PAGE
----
Every April for nearly three decades, the Gathering of Nations has brought indigenous groups from around the continent to Albuquerque to celebrate Native culture and traditions. The powwow, which claims the title of North America’s largest, is three days of music, dance, markets, food and cross-culturalism.
Any large event of note naturally breeds spin-offs: In Albuquerque during the Gathering, one of the most successful has been Rock The 9 Native Music Festival. Its mascot is the infamous Bedonkohe Apache war chief and U.S. prisoner Geronimo, clutching a guitar instead of a rifle. Now in its fifth year, the fest includes three nights of guitar-powered rock and roll, rhythm and blues, and country, showcasing bands from far and wide. This year’s event is hosted by L.A.-based comedy trio Another Indian Uprising and includes a fourth night wherein journalist and radio personality Harlan McKosato will be roasted.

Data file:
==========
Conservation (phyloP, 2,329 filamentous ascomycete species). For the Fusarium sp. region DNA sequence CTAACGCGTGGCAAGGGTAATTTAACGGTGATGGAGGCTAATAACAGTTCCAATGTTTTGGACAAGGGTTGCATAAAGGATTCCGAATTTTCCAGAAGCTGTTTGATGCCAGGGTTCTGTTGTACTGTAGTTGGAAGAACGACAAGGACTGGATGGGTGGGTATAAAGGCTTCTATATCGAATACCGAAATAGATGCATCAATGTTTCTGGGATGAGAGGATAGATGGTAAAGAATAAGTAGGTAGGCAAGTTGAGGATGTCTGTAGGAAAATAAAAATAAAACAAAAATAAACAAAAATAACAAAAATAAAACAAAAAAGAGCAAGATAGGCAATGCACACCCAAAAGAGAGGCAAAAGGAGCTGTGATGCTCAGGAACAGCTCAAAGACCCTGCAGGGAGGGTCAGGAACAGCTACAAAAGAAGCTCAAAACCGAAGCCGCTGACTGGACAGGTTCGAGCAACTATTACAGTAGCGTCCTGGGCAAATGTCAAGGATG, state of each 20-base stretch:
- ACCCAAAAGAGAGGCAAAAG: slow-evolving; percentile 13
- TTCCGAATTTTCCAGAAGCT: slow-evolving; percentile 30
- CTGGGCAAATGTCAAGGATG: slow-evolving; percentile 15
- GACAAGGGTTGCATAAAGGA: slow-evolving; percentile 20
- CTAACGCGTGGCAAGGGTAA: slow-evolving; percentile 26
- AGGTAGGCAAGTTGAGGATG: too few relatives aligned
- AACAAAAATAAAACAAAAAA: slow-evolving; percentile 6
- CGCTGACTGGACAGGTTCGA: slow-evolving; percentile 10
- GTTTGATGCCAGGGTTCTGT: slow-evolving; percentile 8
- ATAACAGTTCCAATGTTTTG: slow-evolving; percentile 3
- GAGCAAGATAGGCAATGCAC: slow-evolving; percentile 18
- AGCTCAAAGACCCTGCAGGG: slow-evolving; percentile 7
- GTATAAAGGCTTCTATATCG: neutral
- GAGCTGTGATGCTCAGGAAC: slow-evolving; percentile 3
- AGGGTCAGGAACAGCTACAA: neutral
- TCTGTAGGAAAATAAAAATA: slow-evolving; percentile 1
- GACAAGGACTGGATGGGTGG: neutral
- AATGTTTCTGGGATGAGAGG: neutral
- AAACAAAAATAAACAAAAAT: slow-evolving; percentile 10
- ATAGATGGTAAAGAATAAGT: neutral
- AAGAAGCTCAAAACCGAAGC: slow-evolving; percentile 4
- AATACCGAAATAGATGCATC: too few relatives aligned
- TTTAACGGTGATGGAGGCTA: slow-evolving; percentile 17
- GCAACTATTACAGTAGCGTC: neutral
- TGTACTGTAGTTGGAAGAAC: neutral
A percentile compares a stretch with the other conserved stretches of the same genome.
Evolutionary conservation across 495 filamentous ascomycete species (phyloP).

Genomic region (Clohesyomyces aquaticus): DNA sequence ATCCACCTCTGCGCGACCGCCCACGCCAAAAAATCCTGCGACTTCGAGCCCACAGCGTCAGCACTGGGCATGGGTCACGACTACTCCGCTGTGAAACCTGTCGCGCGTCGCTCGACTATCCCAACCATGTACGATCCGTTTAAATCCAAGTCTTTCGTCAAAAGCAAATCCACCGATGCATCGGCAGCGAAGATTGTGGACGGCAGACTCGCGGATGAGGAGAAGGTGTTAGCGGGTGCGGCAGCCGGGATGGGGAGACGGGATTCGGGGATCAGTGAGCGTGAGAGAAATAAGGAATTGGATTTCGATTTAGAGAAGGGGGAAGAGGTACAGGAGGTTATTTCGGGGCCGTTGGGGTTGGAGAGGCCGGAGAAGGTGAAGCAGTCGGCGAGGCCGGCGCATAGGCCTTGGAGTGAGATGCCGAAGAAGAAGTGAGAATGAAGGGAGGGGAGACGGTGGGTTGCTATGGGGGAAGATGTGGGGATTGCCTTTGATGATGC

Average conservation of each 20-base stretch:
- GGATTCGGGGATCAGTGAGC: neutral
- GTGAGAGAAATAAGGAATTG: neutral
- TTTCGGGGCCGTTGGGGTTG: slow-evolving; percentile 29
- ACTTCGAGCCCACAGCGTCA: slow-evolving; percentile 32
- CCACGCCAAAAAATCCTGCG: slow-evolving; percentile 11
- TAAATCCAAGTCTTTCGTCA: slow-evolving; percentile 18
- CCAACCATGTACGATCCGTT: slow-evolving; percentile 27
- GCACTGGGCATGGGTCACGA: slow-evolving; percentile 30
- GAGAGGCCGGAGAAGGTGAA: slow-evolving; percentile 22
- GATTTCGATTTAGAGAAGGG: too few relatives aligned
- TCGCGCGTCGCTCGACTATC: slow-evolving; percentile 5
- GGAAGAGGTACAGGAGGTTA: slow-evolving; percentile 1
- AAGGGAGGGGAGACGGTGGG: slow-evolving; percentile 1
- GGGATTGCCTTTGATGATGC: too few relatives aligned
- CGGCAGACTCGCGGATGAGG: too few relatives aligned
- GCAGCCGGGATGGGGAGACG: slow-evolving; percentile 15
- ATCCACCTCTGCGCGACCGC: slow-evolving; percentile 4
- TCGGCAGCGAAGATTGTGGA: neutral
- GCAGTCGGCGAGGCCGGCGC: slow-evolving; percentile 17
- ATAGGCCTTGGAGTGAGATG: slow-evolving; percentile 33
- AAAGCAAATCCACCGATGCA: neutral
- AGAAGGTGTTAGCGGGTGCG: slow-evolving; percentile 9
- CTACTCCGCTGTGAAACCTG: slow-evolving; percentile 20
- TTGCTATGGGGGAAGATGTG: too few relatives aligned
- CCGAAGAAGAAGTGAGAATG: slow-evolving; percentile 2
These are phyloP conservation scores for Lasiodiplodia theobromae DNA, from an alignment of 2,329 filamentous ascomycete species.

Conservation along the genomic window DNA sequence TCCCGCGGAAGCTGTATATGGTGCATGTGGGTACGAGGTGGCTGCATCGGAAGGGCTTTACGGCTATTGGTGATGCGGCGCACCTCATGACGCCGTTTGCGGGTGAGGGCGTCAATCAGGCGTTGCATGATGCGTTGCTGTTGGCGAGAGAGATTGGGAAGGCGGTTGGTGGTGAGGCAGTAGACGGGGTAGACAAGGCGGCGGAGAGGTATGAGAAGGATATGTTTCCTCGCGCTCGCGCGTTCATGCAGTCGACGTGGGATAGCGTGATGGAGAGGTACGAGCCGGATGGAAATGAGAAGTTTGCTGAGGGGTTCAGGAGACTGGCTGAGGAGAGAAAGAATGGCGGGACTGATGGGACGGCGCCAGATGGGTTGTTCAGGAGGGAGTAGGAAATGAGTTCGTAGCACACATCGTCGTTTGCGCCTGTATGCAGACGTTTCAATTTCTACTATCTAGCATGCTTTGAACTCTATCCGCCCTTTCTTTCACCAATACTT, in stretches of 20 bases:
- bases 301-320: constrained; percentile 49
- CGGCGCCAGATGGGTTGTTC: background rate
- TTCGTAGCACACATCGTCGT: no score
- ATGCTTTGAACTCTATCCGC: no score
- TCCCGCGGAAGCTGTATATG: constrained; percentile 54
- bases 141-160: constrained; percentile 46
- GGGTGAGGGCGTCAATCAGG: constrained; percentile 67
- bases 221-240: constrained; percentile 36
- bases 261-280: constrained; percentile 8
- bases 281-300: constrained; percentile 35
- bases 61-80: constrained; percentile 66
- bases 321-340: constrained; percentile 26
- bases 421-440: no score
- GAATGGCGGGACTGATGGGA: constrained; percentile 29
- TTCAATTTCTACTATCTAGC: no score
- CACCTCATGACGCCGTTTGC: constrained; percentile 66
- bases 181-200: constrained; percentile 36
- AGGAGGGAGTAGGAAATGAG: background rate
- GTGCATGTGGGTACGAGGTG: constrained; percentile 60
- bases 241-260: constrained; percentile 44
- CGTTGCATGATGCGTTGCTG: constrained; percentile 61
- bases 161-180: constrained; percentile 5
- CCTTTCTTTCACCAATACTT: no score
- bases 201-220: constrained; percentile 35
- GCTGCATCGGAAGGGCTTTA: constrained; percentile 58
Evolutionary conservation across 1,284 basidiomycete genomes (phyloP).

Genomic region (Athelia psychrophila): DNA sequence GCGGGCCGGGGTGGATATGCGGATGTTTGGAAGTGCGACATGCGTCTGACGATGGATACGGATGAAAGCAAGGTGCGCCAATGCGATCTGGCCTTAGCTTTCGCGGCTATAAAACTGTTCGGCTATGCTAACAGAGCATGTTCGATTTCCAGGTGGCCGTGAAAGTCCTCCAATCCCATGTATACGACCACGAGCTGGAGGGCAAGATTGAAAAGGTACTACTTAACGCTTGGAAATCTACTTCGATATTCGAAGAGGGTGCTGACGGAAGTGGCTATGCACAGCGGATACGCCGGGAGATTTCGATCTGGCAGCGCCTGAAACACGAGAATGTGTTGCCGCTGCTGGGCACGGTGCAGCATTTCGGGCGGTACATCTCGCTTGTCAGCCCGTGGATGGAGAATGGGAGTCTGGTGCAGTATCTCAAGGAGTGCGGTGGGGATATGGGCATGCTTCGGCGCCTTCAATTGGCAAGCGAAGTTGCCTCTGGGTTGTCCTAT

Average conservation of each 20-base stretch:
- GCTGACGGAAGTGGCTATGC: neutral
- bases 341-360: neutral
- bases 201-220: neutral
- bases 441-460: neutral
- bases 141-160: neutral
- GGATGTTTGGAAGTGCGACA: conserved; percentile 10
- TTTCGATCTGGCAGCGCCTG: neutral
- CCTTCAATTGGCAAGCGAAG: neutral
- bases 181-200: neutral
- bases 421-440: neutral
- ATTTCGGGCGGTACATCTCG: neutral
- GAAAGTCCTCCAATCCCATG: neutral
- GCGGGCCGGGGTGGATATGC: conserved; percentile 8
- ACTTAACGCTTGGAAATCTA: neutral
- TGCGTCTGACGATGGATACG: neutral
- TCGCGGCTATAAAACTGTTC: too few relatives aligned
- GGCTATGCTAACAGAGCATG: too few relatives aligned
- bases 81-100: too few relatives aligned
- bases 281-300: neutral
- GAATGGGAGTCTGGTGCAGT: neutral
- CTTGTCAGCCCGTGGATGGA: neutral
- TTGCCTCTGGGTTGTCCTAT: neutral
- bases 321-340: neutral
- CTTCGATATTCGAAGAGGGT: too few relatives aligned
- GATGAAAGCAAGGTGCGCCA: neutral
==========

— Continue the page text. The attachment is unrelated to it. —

Rock The 9 2012 is especially poignant for its co-founder and organizer, Navajo and Hopi guitarist and vocalist J.J. Otero. At Saturday’s show his own soul rock band Saving Damsels will release its second album Find My Way.